By Keldine Hull
According to the National Park Service (NPS), beginning October 1, law enforcement rangers began patrolling the Santa Monica Mountains on mountain bikes and horseback to educate visitors on proper trail etiquette. Their increased presence is part of a 12-month educational campaign aimed at dispelling any confusion on the trails frequented by hikers, bikers and equestrians.
Approximately 500 miles of multi-use trails make up the Santa Monica Mountains National Recreation Area.
“Let’s say you’re hiking on a trail and you come upon an equestrian coming up behind you and a mountain biker zooming downhill from the other direction – what is everyone supposed to do?” said Coby Bishop, Supervisory Law Enforcement Park Ranger. “Spending time in the outdoors should not be complicated and visitors are often unclear on who should yield and to whom.”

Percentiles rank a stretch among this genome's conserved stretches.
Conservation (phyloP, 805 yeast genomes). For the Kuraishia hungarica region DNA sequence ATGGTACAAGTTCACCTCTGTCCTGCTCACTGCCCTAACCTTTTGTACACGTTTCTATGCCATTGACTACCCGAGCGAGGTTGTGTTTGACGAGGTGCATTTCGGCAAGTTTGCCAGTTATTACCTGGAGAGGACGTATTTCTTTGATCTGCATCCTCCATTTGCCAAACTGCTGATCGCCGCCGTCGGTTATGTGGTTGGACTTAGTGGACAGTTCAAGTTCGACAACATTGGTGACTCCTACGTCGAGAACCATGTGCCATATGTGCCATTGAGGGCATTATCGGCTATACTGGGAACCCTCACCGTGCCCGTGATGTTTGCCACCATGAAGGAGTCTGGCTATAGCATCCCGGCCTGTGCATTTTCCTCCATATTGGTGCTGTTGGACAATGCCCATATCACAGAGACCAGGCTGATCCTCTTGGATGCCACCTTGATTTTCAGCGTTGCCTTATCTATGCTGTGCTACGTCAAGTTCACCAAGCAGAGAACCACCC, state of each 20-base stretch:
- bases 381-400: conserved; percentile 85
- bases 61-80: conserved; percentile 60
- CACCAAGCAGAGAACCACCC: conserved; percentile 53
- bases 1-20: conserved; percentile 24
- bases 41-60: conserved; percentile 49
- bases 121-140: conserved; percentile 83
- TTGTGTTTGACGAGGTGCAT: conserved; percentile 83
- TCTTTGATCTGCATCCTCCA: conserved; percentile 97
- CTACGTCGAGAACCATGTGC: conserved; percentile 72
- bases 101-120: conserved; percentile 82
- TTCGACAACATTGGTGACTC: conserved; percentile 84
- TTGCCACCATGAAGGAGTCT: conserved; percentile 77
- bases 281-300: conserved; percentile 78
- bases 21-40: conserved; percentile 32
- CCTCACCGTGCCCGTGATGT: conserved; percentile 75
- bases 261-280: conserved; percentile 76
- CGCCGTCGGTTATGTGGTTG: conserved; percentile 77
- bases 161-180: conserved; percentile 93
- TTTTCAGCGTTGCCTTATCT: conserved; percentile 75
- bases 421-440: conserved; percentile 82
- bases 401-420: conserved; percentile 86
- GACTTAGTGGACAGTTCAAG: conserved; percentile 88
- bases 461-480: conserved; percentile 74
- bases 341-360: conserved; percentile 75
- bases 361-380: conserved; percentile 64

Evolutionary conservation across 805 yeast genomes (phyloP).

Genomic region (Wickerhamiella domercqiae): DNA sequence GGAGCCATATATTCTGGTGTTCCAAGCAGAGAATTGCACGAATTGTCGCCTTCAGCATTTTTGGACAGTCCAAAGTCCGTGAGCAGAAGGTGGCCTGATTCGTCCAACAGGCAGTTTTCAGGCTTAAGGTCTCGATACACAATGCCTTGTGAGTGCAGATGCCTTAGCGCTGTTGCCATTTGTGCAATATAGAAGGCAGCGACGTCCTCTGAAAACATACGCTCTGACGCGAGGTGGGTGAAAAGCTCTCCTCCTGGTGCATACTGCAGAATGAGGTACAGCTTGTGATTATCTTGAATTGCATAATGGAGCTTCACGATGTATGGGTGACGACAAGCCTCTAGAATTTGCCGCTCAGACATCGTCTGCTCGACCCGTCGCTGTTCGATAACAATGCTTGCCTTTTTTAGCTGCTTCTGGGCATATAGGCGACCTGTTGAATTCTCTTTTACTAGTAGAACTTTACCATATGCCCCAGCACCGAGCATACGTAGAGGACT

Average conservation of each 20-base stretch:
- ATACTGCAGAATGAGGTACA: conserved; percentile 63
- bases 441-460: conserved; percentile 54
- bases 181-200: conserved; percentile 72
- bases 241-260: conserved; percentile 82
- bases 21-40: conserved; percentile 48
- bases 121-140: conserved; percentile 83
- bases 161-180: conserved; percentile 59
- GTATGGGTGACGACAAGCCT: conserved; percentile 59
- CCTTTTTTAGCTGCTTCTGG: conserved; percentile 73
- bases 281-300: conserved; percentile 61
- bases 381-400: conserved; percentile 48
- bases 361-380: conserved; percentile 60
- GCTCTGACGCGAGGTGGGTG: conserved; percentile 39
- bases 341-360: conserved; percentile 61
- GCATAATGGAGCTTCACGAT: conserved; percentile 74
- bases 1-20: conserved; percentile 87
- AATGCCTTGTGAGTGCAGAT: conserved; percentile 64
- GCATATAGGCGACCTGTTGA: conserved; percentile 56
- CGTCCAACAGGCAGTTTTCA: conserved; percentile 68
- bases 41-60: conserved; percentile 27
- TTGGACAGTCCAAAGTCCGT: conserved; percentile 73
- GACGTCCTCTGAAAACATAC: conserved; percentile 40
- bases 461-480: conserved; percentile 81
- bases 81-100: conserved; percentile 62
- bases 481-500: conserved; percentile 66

Bishop added, “We will be out there in a way that makes it easy to have conversations with the public about trail etiquette and how we can all be respectful toward one another while recreating. Visitors are not always clear on these rules of engagement and that can turn into a safety issue that could have easily been avoided.”
According to the NPS, trail etiquette rules to keep in mind include hiking in a single line on narrow trails when in a large group, yielding to others hiking uphill when going downhill and listening out for cyclists, runners and equestrians approaching from behind.
In addition to educating on trail etiquette, the rangers will also provide hikers with an added security. According to the Los Angeles Times, in 2018 four people were killed after being either shot or stabbed in the Santa Monica Mountains.